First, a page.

Fibromyalgia and Posttraumatic Growth in Women

Research Topic

The given research aims to investigate the dynamic relationships between fibromyalgia syndrome (FS) symptoms and posttraumatic growth (PTG) in mothers diagnosed with this disorder. FS is often described as a functional syndrome that affects soft tissues and is characterized by chronic, diffused musculoskeletal pain, presence of specific tender points that can be identified through palpation, physical weakness, fatigue, sleep disturbances, and a variety of psychological symptoms which are associated with the absence of an apparent physiologic pathology that could provide an apparent explanation for the disorder’s symptomology (Smith et al., 2010). The disease impacts both physical and psychological states of the diagnosed patients and is associated with subjective sensations and complaints which do not have significant objective indicators but substantially influence the individual performance of daily activities and the overall life quality. It is observed that the cases of disorder development are more frequent among the female population (Tulay, Emrullah, Aydin, & Ciledag, 2016). And since women’s social roles are usually interrelated with parenting and development of family bonds, the research of FS’s impacts and evaluation of multiple coping mechanisms in relation to PTG has multiple psychological and social implications.

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The given research argues that there is a significant correlation between FS and posttraumatic stress development while the process of PTG in women has a positive impact on their life performance and family bonds. Nowadays, the etiological factors of fibromyalgia remain unknown, and the disorder is thus of great interest for researchers in a variety of medical disciplines. Along with potential physiological pathogenesis of this disease, such as an endocrine system impairment or a reaction to motor system dysfunction, the psychosomatic mechanism of fibromyalgia occurrence are identified in a number of studies (Chinn, Caldwell, & Gritsenko, 2016; Smith et al., 2010). The presence of depression or social psychological distress in the diagnosed population is frequently observed (Smith et al., 2010). Therefore, the analysis of psychological factors of FS, as well as the disorder-related PTG as a positive psychological change, can help to reveal the nature of fibromyalgia and contribute to the development of an adequate intervention plan for this invisible disorder.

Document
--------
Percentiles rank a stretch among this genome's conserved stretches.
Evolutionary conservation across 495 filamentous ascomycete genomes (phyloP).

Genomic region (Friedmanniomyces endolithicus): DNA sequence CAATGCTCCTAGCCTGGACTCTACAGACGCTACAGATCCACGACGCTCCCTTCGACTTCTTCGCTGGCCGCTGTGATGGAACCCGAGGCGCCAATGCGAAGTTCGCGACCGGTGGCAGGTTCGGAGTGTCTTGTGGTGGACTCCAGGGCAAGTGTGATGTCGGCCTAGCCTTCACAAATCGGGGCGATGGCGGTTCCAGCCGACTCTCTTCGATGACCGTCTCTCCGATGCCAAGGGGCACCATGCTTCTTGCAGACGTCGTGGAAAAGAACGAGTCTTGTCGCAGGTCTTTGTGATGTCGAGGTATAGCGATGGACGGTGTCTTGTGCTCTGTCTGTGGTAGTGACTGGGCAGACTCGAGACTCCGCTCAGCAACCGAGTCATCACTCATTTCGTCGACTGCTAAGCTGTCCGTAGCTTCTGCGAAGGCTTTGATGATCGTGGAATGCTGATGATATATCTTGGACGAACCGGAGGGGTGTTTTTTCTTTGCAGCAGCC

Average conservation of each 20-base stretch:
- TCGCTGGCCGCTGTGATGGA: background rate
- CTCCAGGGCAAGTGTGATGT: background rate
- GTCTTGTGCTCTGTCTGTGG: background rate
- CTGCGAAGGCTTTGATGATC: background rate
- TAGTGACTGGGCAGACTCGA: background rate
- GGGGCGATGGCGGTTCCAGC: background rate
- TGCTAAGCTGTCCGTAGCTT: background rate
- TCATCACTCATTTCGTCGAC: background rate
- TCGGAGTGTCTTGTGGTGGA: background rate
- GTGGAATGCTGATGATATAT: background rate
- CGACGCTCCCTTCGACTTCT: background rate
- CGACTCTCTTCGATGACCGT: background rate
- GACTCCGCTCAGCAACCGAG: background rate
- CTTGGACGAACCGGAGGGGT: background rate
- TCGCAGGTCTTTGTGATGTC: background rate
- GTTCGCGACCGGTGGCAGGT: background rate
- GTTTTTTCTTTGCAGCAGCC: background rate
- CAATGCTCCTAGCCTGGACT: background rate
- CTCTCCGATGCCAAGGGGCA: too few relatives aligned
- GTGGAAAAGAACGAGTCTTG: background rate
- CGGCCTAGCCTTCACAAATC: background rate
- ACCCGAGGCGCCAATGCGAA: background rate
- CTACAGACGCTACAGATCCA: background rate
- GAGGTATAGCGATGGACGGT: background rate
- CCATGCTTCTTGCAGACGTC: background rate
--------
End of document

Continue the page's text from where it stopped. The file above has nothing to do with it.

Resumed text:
Research Problem

The review of recent research studies devoted to psychological, physiological, and social issues related to FS in women reveals that this multifactorial disease may affect individual life to a large extent and cause low self-esteem and result in relationship problems (Blazquez et al., 2015). The disorder can lead to low relationship satisfaction and aggravation of depressive symptoms. Although many researchers observe the correlation between FS and various severe psychological conditions, such as post-traumatic stress disorder (PTSD), developed due to chronic pain, fatigue, and insufficient sleep (McFarlane, 2010), the gaps in the research of FS-associated PTG and its factors is identified. Moreover, although the studies devoted to FS in women find links between its symptoms severity and duration on multiple maternity aspects including breastfeeding or pregnancy status (Tulay et al., 2016), the body of literature focused on the investigation of FS impacts on families is currently of a limited scope.